The following letter appeared in the most recent edition of the Naval Chronicle. While it has made its way around the Wardroom, and all the gentlemen therein seem in agreement that the letter sounds like something that might come from my pen, I was quick to point out that I did not sign the letter to the Editor, therefore there was no evidence to connect me to such a missive.
HAVING lately met with some remarks on the inadequate provisions for assistant-surgeons in the army, the contents of which I am most willing to allow, I trust that the Petty Officers (as they are termed in the nautical language), of that description in the navy, have no less a claim on the attention of government ; and as things of this nature are but too apt to be overlooked, from a want of due representation, will you be pleased to insert the following remarks on the comparatively great grievances under which the junior, and more particularly, the senior assistant-surgeons, in the navy, labour.
The naval assistants are all, on their first appointments, obliged to supply themselves with instruments, to the amount of 20l. or upwards, while the military assistants do not supply themselves with any.
The assistant in the army commences full pay from the date of his commission, the naval assistant from his appearance on board: the ship to which he is appointed by warrant being perhaps then up the Mediterranean, an interval, in all probability, of three months elapsing before he can join her. The half-pay of a naval assistant commences at two shillings after two years servitude, while that of the other commences, if reduced, the day after his first appointment, at three shillings. The full pay of the latter is seven shillings and sixpence, that of the former is only six shillings and sixpence. The former messes with his colonel, while the other labours under the painful necessity of living in a cockpit, among a set of noisy youngsters, just let loose from their mother's apron strings; the second lieutenant of marines, who, by His Majesty's Order in Council, is inferior in rank, living in the ward of a gun-room. What a situation for a man of liberal education, and of a contemplative and studious mind, to be placed in! The army assistant, if he happen to lose any part of his baggage on a march or otherwise, is most Handsomely compensated; the other, after braving all the inclemencies and fury of the tempestuous elements, and losing his all, by shipwreck, on application, receives only a flat denial, and is, if not blessed by fortune, obliged to run in debt, if he is lucky enough to find a creditor, or go nearly in a state of nudity, until his next quarterly bill becomes due.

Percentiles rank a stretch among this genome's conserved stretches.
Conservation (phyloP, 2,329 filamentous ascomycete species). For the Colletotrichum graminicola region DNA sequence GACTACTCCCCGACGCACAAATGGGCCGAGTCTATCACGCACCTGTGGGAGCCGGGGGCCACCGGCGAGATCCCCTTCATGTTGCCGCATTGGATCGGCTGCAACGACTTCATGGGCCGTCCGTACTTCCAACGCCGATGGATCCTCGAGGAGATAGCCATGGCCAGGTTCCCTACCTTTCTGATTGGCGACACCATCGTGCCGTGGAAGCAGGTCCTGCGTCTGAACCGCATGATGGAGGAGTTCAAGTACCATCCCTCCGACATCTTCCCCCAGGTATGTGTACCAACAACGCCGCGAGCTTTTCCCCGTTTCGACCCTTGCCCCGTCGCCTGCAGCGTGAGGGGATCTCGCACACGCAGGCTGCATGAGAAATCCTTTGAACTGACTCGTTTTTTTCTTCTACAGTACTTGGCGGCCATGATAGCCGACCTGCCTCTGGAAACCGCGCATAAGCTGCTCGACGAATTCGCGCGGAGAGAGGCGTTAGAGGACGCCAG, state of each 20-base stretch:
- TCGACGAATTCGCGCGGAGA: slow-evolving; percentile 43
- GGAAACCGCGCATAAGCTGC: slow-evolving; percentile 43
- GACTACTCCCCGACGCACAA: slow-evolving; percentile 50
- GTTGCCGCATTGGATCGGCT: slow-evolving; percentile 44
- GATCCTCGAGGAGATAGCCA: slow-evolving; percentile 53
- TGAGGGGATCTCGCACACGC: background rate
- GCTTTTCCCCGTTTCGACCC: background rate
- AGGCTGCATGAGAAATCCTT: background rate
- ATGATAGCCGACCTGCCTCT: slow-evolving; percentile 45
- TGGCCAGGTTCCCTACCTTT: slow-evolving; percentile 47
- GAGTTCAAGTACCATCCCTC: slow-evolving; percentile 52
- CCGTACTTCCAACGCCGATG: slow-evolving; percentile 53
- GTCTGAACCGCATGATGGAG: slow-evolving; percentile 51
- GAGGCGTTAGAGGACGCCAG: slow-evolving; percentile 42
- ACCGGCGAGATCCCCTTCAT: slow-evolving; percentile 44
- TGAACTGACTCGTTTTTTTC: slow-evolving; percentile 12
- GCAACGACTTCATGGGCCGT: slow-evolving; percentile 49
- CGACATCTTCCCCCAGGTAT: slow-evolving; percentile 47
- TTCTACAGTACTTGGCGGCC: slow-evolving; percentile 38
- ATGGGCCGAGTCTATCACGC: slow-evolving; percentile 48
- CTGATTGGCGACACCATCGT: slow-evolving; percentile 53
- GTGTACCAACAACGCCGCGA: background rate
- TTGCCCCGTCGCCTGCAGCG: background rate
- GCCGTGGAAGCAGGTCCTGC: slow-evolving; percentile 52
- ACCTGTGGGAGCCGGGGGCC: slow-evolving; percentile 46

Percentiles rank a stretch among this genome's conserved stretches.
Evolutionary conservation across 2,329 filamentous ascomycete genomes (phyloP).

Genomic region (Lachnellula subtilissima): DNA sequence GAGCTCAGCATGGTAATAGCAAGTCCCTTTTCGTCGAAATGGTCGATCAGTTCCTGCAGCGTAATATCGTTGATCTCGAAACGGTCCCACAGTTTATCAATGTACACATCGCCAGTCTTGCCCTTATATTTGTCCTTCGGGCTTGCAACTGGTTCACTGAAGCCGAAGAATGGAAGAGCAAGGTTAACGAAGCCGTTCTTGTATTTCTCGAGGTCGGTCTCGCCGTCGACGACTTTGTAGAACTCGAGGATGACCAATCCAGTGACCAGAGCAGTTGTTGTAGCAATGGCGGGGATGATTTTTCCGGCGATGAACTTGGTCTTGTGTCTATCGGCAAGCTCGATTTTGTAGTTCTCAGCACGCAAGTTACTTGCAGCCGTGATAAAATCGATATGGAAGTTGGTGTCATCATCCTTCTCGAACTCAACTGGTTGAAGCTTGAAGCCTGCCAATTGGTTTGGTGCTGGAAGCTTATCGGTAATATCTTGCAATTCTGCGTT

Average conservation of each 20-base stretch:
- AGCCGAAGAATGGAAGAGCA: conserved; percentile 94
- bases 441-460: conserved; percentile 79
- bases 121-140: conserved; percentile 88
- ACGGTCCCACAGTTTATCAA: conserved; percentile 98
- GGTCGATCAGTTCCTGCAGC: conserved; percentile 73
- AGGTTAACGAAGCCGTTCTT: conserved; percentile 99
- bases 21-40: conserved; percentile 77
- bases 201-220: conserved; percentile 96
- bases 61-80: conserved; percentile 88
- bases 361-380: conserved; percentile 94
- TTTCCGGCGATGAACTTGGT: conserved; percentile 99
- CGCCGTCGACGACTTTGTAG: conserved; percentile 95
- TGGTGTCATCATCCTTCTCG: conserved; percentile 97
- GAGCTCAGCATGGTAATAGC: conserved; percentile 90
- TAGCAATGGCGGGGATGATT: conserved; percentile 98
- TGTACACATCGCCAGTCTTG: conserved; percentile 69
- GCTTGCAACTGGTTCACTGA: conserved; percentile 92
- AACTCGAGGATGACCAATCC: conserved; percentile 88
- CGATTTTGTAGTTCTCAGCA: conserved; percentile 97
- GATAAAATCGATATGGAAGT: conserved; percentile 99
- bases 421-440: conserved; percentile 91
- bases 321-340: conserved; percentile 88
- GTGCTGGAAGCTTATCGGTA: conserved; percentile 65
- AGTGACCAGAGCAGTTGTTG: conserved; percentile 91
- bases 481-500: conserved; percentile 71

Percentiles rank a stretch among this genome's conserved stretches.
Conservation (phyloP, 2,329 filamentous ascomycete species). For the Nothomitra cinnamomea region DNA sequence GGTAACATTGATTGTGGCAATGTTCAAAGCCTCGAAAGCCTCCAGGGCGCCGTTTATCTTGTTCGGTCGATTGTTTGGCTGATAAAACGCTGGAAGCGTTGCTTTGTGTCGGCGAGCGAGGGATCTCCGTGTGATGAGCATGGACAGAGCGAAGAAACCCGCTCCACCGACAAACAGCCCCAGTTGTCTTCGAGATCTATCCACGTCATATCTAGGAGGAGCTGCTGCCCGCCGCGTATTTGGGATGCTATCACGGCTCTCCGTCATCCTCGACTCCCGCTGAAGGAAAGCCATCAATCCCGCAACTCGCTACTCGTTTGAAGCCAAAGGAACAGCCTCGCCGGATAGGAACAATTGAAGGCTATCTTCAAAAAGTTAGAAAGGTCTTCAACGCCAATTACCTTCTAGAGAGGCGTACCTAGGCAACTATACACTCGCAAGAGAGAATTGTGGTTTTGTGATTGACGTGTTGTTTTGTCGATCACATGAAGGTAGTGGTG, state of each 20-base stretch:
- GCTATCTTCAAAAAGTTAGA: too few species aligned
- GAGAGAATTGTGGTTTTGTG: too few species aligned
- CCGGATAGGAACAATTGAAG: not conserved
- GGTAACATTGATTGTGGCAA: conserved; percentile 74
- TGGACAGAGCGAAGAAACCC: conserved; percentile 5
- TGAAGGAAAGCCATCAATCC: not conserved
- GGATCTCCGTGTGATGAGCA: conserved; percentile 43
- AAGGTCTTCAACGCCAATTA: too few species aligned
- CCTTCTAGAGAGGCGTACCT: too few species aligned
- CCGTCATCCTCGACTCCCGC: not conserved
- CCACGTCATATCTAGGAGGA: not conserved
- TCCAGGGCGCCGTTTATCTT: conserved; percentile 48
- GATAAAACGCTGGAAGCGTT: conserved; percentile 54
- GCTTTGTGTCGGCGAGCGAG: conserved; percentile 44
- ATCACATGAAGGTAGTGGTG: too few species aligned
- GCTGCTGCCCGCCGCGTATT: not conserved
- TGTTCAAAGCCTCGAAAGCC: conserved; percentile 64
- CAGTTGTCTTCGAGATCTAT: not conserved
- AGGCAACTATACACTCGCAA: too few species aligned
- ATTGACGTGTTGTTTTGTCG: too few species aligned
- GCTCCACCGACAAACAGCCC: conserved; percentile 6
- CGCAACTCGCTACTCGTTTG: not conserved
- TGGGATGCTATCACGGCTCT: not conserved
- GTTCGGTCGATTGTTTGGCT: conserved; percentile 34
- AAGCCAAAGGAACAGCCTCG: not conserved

He is thus constrained to make, an appearance, the most distressing to an officer, that of being unable to shew himself on the quarter-deck, in the dress suitable to his situation in the service. The military assistant, if ordered a passage on board any of His Majesty's ships, messes in the wardroom, and walks the starboard side of the quarter-deck, while the naval assistant is allowed neither of these privileges. This last circumstance I should not mention, as not being of any material consequence; but I wish to point out the great distinction made in the situation, and preference shewn to one set of officers, more than another, of the same rank, whose services and education (without meaning to give offence), I will venture to say, are, perhaps, at least on an equal footing. In a future communication, I shall point out the peculiar situation in which the senior naval assistants are placed.
I am, Sir, yours, &c.
A NAVAL SURGEON.
A NAVAL SURGEON.